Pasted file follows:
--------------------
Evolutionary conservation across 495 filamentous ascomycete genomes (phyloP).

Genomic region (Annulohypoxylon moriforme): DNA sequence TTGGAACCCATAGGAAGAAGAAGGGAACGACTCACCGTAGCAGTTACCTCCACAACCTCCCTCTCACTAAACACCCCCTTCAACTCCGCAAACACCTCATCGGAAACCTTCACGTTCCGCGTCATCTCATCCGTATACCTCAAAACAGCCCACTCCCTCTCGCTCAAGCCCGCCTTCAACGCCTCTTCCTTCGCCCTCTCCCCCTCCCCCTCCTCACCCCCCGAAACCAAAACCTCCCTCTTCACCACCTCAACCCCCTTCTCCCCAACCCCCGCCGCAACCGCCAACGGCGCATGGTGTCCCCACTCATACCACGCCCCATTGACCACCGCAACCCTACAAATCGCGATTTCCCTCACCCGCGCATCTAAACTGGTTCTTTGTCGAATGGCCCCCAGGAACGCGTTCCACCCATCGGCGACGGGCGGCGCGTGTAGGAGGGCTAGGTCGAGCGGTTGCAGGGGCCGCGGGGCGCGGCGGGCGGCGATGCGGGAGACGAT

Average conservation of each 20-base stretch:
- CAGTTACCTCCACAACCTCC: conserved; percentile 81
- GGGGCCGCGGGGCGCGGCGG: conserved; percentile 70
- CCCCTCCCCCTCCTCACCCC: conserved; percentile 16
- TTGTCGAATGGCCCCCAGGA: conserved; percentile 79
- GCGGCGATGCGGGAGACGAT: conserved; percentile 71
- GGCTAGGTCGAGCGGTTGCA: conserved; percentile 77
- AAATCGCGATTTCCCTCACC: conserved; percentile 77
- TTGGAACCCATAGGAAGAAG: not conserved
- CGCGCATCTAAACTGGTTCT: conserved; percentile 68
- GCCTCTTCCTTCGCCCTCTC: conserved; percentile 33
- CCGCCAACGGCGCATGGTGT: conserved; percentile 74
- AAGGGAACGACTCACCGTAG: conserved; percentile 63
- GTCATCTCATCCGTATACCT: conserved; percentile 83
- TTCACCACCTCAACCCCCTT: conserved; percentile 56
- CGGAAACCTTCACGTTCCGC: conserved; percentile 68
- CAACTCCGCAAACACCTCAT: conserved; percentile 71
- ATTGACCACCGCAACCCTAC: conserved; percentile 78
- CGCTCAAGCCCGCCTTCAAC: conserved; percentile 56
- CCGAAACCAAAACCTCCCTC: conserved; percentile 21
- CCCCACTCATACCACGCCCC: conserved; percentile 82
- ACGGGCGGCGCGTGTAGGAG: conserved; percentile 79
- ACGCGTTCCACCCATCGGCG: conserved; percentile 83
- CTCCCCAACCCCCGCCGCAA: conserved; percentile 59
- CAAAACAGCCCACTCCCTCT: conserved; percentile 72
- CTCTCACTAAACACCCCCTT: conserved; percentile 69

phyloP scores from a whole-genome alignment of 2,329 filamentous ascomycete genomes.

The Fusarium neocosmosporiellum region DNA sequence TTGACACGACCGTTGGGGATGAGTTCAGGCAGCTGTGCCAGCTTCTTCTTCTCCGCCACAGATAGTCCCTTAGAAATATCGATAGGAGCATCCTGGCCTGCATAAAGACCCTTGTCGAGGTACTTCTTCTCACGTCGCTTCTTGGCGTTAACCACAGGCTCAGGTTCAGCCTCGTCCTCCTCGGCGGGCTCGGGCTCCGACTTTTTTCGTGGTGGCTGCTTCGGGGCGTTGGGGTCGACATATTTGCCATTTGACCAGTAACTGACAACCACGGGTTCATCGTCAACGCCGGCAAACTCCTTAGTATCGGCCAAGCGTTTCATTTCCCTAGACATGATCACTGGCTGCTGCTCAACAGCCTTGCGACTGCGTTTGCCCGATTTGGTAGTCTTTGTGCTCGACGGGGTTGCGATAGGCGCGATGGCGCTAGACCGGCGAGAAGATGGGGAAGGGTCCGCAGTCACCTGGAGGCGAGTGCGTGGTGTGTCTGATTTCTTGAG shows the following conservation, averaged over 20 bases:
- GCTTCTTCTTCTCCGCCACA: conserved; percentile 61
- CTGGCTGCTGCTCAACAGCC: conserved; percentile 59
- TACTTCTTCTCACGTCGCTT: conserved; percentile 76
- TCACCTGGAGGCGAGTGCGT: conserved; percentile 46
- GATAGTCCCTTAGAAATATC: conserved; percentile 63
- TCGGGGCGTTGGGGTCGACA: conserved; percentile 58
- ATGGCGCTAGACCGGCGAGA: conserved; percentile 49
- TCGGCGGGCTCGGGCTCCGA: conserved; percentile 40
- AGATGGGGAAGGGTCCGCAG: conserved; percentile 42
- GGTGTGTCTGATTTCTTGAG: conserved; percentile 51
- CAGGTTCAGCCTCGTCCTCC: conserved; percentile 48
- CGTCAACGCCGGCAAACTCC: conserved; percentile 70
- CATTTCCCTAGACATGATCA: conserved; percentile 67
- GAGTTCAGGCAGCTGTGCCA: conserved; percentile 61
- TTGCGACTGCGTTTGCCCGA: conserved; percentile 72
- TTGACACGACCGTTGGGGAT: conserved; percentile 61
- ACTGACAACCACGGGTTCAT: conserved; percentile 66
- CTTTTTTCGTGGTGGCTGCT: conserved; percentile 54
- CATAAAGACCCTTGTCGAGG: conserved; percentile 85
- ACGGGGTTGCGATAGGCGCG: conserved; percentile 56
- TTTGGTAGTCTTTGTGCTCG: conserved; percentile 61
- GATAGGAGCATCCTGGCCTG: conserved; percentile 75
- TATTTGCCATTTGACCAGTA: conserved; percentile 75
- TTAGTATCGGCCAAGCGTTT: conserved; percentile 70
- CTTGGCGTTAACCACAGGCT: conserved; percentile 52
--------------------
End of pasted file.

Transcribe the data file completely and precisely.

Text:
Evolutionary conservation across 495 filamentous ascomycete genomes (phyloP).

Genomic region (Annulohypoxylon moriforme): DNA sequence TTGGAACCCATAGGAAGAAGAAGGGAACGACTCACCGTAGCAGTTACCTCCACAACCTCCCTCTCACTAAACACCCCCTTCAACTCCGCAAACACCTCATCGGAAACCTTCACGTTCCGCGTCATCTCATCCGTATACCTCAAAACAGCCCACTCCCTCTCGCTCAAGCCCGCCTTCAACGCCTCTTCCTTCGCCCTCTCCCCCTCCCCCTCCTCACCCCCCGAAACCAAAACCTCCCTCTTCACCACCTCAACCCCCTTCTCCCCAACCCCCGCCGCAACCGCCAACGGCGCATGGTGTCCCCACTCATACCACGCCCCATTGACCACCGCAACCCTACAAATCGCGATTTCCCTCACCCGCGCATCTAAACTGGTTCTTTGTCGAATGGCCCCCAGGAACGCGTTCCACCCATCGGCGACGGGCGGCGCGTGTAGGAGGGCTAGGTCGAGCGGTTGCAGGGGCCGCGGGGCGCGGCGGGCGGCGATGCGGGAGACGAT

Average conservation of each 20-base stretch:
- CAGTTACCTCCACAACCTCC: conserved; percentile 81
- GGGGCCGCGGGGCGCGGCGG: conserved; percentile 70
- CCCCTCCCCCTCCTCACCCC: conserved; percentile 16
- TTGTCGAATGGCCCCCAGGA: conserved; percentile 79
- GCGGCGATGCGGGAGACGAT: conserved; percentile 71
- GGCTAGGTCGAGCGGTTGCA: conserved; percentile 77
- AAATCGCGATTTCCCTCACC: conserved; percentile 77
- TTGGAACCCATAGGAAGAAG: not conserved
- CGCGCATCTAAACTGGTTCT: conserved; percentile 68
- GCCTCTTCCTTCGCCCTCTC: conserved; percentile 33
- CCGCCAACGGCGCATGGTGT: conserved; percentile 74
- AAGGGAACGACTCACCGTAG: conserved; percentile 63
- GTCATCTCATCCGTATACCT: conserved; percentile 83
- TTCACCACCTCAACCCCCTT: conserved; percentile 56
- CGGAAACCTTCACGTTCCGC: conserved; percentile 68
- CAACTCCGCAAACACCTCAT: conserved; percentile 71
- ATTGACCACCGCAACCCTAC: conserved; percentile 78
- CGCTCAAGCCCGCCTTCAAC: conserved; percentile 56
- CCGAAACCAAAACCTCCCTC: conserved; percentile 21
- CCCCACTCATACCACGCCCC: conserved; percentile 82
- ACGGGCGGCGCGTGTAGGAG: conserved; percentile 79
- ACGCGTTCCACCCATCGGCG: conserved; percentile 83
- CTCCCCAACCCCCGCCGCAA: conserved; percentile 59
- CAAAACAGCCCACTCCCTCT: conserved; percentile 72
- CTCTCACTAAACACCCCCTT: conserved; percentile 69

phyloP scores from a whole-genome alignment of 2,329 filamentous ascomycete genomes.

The Fusarium neocosmosporiellum region DNA sequence TTGACACGACCGTTGGGGATGAGTTCAGGCAGCTGTGCCAGCTTCTTCTTCTCCGCCACAGATAGTCCCTTAGAAATATCGATAGGAGCATCCTGGCCTGCATAAAGACCCTTGTCGAGGTACTTCTTCTCACGTCGCTTCTTGGCGTTAACCACAGGCTCAGGTTCAGCCTCGTCCTCCTCGGCGGGCTCGGGCTCCGACTTTTTTCGTGGTGGCTGCTTCGGGGCGTTGGGGTCGACATATTTGCCATTTGACCAGTAACTGACAACCACGGGTTCATCGTCAACGCCGGCAAACTCCTTAGTATCGGCCAAGCGTTTCATTTCCCTAGACATGATCACTGGCTGCTGCTCAACAGCCTTGCGACTGCGTTTGCCCGATTTGGTAGTCTTTGTGCTCGACGGGGTTGCGATAGGCGCGATGGCGCTAGACCGGCGAGAAGATGGGGAAGGGTCCGCAGTCACCTGGAGGCGAGTGCGTGGTGTGTCTGATTTCTTGAG shows the following conservation, averaged over 20 bases:
- GCTTCTTCTTCTCCGCCACA: conserved; percentile 61
- CTGGCTGCTGCTCAACAGCC: conserved; percentile 59
- TACTTCTTCTCACGTCGCTT: conserved; percentile 76
- TCACCTGGAGGCGAGTGCGT: conserved; percentile 46
- GATAGTCCCTTAGAAATATC: conserved; percentile 63
- TCGGGGCGTTGGGGTCGACA: conserved; percentile 58
- ATGGCGCTAGACCGGCGAGA: conserved; percentile 49
- TCGGCGGGCTCGGGCTCCGA: conserved; percentile 40
- AGATGGGGAAGGGTCCGCAG: conserved; percentile 42
- GGTGTGTCTGATTTCTTGAG: conserved; percentile 51
- CAGGTTCAGCCTCGTCCTCC: conserved; percentile 48
- CGTCAACGCCGGCAAACTCC: conserved; percentile 70
- CATTTCCCTAGACATGATCA: conserved; percentile 67
- GAGTTCAGGCAGCTGTGCCA: conserved; percentile 61
- TTGCGACTGCGTTTGCCCGA: conserved; percentile 72
- TTGACACGACCGTTGGGGAT: conserved; percentile 61
- ACTGACAACCACGGGTTCAT: conserved; percentile 66
- CTTTTTTCGTGGTGGCTGCT: conserved; percentile 54
- CATAAAGACCCTTGTCGAGG: conserved; percentile 85
- ACGGGGTTGCGATAGGCGCG: conserved; percentile 56
- TTTGGTAGTCTTTGTGCTCG: conserved; percentile 61
- GATAGGAGCATCCTGGCCTG: conserved; percentile 75
- TATTTGCCATTTGACCAGTA: conserved; percentile 75
- TTAGTATCGGCCAAGCGTTT: conserved; percentile 70
- CTTGGCGTTAACCACAGGCT: conserved; percentile 52